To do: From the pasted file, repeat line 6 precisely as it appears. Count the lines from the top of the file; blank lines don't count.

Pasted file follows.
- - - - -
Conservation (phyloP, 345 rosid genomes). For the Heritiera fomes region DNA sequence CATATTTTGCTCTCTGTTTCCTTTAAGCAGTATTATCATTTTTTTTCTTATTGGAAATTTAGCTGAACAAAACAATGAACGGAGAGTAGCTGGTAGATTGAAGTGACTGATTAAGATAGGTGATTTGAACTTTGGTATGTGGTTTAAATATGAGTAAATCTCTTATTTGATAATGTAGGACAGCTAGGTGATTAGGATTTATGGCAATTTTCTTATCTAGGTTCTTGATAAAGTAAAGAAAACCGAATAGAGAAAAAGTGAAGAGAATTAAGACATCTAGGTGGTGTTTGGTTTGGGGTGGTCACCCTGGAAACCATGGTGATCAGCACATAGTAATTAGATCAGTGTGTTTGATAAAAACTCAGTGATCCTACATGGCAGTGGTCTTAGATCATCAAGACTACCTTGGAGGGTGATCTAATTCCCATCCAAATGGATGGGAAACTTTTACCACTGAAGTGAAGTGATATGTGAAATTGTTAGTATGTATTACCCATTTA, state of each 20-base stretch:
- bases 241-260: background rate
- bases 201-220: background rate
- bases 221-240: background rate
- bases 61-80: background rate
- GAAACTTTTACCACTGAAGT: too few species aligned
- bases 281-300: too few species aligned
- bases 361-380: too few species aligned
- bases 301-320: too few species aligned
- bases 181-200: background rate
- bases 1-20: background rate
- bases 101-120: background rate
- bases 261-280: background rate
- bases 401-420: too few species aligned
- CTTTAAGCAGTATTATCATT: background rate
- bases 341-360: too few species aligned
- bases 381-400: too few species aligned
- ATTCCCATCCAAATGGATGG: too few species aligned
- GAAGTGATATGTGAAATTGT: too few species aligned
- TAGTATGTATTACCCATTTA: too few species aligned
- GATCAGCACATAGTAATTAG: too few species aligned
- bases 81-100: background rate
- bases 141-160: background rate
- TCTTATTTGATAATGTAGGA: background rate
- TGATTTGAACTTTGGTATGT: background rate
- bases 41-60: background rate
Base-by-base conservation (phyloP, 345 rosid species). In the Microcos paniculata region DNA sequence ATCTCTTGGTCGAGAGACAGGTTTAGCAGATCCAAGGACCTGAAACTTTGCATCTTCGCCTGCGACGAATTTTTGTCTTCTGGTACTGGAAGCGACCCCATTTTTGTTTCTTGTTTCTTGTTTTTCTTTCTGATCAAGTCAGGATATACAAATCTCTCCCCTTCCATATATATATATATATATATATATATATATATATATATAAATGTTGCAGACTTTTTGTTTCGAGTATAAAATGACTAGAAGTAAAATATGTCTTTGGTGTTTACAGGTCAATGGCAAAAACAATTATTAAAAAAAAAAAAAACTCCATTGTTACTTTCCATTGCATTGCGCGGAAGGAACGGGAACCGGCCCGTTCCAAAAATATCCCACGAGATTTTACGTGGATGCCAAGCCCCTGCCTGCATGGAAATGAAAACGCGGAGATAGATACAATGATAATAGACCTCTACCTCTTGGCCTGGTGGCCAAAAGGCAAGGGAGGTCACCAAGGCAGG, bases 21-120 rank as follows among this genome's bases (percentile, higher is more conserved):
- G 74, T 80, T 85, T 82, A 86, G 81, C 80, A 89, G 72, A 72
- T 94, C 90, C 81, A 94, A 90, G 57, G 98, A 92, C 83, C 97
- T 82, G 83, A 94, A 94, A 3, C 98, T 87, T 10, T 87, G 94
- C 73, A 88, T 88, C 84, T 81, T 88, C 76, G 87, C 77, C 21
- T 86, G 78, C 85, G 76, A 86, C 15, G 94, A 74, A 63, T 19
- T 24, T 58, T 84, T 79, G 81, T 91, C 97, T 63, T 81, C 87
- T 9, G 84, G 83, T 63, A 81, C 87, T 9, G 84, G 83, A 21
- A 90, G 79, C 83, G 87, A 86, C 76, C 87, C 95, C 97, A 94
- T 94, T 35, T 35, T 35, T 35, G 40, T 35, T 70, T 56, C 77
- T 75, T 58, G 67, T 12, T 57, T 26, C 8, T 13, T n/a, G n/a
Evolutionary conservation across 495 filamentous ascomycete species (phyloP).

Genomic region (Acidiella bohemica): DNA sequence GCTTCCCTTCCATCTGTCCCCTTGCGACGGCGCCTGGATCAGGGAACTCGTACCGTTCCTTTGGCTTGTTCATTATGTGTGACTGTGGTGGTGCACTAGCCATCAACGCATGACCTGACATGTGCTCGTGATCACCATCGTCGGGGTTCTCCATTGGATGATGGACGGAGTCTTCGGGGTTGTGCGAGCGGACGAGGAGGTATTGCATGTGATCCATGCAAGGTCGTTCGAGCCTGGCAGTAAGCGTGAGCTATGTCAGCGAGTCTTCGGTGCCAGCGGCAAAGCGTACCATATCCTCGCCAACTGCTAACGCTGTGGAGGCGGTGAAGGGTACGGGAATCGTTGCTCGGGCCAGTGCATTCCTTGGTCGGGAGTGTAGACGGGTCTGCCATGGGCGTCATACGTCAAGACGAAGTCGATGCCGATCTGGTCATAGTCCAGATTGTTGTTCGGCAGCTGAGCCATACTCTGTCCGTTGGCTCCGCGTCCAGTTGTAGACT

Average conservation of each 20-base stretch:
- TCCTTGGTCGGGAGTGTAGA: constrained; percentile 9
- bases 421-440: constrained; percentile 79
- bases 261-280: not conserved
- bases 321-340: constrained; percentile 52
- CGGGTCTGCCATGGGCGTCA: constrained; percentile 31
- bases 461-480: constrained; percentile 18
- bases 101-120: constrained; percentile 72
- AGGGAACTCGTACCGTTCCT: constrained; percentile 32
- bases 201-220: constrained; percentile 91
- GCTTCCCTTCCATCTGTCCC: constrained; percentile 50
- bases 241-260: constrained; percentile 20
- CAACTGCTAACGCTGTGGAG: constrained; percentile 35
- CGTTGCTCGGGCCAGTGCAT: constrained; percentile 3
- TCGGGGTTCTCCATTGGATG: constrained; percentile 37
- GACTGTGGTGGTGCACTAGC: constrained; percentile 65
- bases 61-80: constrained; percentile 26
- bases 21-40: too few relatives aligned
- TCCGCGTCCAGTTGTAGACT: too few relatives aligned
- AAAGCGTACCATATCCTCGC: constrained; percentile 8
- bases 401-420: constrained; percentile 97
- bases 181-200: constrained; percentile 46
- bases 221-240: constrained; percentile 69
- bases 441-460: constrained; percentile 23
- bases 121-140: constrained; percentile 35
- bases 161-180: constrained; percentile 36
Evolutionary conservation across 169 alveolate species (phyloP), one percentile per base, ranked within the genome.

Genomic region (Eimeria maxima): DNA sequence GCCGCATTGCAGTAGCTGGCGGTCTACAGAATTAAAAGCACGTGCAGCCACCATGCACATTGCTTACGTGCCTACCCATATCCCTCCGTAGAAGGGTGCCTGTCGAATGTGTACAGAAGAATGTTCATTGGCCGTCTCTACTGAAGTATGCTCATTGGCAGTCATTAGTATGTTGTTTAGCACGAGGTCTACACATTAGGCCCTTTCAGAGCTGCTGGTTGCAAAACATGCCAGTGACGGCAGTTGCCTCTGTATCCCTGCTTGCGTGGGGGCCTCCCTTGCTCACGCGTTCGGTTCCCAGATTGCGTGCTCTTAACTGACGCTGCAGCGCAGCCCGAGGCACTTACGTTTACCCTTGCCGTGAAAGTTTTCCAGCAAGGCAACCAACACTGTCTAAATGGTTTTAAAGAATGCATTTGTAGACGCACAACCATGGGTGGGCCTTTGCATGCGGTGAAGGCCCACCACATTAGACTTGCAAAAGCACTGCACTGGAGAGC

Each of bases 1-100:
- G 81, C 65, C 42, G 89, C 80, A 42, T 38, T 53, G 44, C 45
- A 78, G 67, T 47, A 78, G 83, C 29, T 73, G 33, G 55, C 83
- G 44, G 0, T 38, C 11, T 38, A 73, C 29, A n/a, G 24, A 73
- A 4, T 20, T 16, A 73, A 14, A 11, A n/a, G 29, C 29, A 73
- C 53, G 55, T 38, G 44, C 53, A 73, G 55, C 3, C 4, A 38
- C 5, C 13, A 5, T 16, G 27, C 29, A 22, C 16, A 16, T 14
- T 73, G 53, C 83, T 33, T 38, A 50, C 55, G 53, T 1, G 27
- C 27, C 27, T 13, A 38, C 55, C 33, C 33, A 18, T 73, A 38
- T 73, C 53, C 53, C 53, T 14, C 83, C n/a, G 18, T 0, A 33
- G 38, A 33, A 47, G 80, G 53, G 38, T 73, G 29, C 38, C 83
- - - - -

- GAAACTTTTACCACTGAAGT: too few species aligned